Results tagged “Expedition 47”

Three crew members from the International Space Station returned to Earth at 5:15 a.m. EDT (3:15 p.m. Kazakhstan time) Saturday after wrapping up 186 days in space and several NASA research studies in human health.

Three Expedition 47 crew members are preparing to go home early Saturday morning. Three other station residents will stay behind beginning Expedition 48 on the International Space Station.

A pair of Expedition 47 crew members tested the motion control system of the docked Soyuz TMA-19M spacecraft. Soyuz Commander Yuri Malenchenko and astronauts Tim Kopra and Tim Peake will ride the Soyuz back to Earth early Saturday morning. They will undock from the Rassvet module then land in Kazakhstan ending a 186-day mission in space.

Expedition 47 robotic arm operator Tim Kopra of NASA commanded the International Space Station's Canadarm2 robotic arm to release the Cygnus spacecraft at 9:30 a.m. EDT while the space station was flying above Paraguay. Earlier, ground controllers detached Cygnus from the station and maneuvered it into place for its departure.

NASA Television will provide live coverage of the departure of Orbital ATK's Cygnus cargo spacecraft from the International Space Station beginning at 9 a.m. EDT on Tuesday, June 14. Release from the space station's Canadarm2 is scheduled for 9:30 a.m.

A pair of spaceships is getting ready to depart the International Space Station next week. The Orbital ATK Cygnus cargo craft will be released from the Unity module June 14. Three Expedition 47 crew members will depart June 18 returning to Earth after 186 days in space.

NASA's Space to Ground is your weekly update on what's happening aboard the International Space Station.

Expedition 47 is preparing the Orbital ATK Cygnus space freighter for its June 14 departure from the International Space Station. The Canadarm2 robotic arm will maneuver towards Cygnus and grapple the cargo craft before unberthing it from the Unity module and releasing it next Tuesday.

BEAM's hatches have been closed completing crew operations for the month. Meanwhile, a pair of spaceships is also being packed for departure this month.

The hatch to BEAM was opened up again today for the second day of outfitting the expandable module to determine its habitability and durability.

The Bigelow Expandable Activity Module's (BEAM) hatch was opened up for the first time today. Astronaut Jeff Williams entered BEAM and checked sensors, installed air ducts and reported back to Earth that it was in pristine condition. After Williams completed the BEAM checks he exited and closed the hatch for the day.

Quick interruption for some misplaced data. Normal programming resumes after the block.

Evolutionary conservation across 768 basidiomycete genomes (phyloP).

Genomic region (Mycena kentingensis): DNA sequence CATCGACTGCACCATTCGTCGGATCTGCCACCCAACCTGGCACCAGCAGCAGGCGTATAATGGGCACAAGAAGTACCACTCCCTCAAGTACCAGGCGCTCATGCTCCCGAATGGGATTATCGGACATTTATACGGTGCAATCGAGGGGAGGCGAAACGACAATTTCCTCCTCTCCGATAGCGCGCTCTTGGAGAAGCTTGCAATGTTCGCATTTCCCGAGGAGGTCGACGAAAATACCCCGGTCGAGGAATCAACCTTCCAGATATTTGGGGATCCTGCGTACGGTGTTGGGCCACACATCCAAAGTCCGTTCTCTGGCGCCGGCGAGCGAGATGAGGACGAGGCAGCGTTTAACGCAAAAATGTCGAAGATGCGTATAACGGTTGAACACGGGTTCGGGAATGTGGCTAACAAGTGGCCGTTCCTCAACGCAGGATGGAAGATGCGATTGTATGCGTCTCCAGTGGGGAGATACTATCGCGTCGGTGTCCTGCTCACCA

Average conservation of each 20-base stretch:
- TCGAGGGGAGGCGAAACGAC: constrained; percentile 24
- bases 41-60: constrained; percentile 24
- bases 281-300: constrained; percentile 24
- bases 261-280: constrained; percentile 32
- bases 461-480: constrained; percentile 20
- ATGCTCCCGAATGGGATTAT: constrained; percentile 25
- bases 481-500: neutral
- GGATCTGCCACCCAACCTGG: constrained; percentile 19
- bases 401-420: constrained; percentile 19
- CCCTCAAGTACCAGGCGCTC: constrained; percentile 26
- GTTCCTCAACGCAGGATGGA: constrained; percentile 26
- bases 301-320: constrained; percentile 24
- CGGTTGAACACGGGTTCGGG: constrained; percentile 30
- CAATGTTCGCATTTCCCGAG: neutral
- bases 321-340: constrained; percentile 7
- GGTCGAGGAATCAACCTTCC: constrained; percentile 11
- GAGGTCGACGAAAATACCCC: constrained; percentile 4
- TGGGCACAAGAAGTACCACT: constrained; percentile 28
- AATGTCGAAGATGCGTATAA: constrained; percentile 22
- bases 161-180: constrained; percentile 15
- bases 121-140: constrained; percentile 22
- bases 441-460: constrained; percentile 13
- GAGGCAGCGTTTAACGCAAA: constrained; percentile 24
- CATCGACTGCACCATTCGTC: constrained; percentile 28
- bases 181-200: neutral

Bigelow Aerospace BEAM Status

NASA is working closely with Bigelow Aerospace to understand why its module did not fully expand today as planned.

The final preparations are under way for Thursday morning's expansion of the Bigelow Expandable Activity Module (BEAM) from the Tranquility module. Back on Earth, a veteran cosmonaut and a pair of first time space flyers are getting ready for their mission in June.

SpaceX and NASA managers are targeting July 16 for the launch of the ninth Dragon commercial resupply mission to the International Space Station. Meanwhile, U.S. and Russian spaceships are being packed for upcoming departures in June and July from the orbital lab.

The Expedition 47 crew is getting a new module recently attached to the Tranquility module ready for expansion later this week. The International Space Station residents are also running experiments today exploring a wide variety of phenomena and checking station gear.

The crew was back at work today with more life science studies and human research. Cygnus cargo transfer work is ongoing as robotics controllers prepare for an external video survey.

Today: Rodent Research-3 (RR-3) Operations: The crew completed operations on 5 more rodents, performing bone densitometry measurements, then transferring the rodents to the Microgravity Science Glovebox (MSG) for sample processing.

The final set of Cubesats was ejected from the International Space Station today. Inside the orbital lab, the station residents continued more rodent bone and muscle research, checked for microbes and cleaned fans.

A new wave of Cubesats was shot into space today for a wide variety of Earth observations and communications research. The crew also explored life science and worked on high-flying plumbing tasks.

The International Space Station completed its 100,000th orbit early this morning after its first component, the Zarya cargo module, launched Nov. 20, 1998. That is over 2.6 billion miles traveled, nearly the distance from Earth to Neptune (2.9 billion miles), or ten round trips from Mars to Earth.

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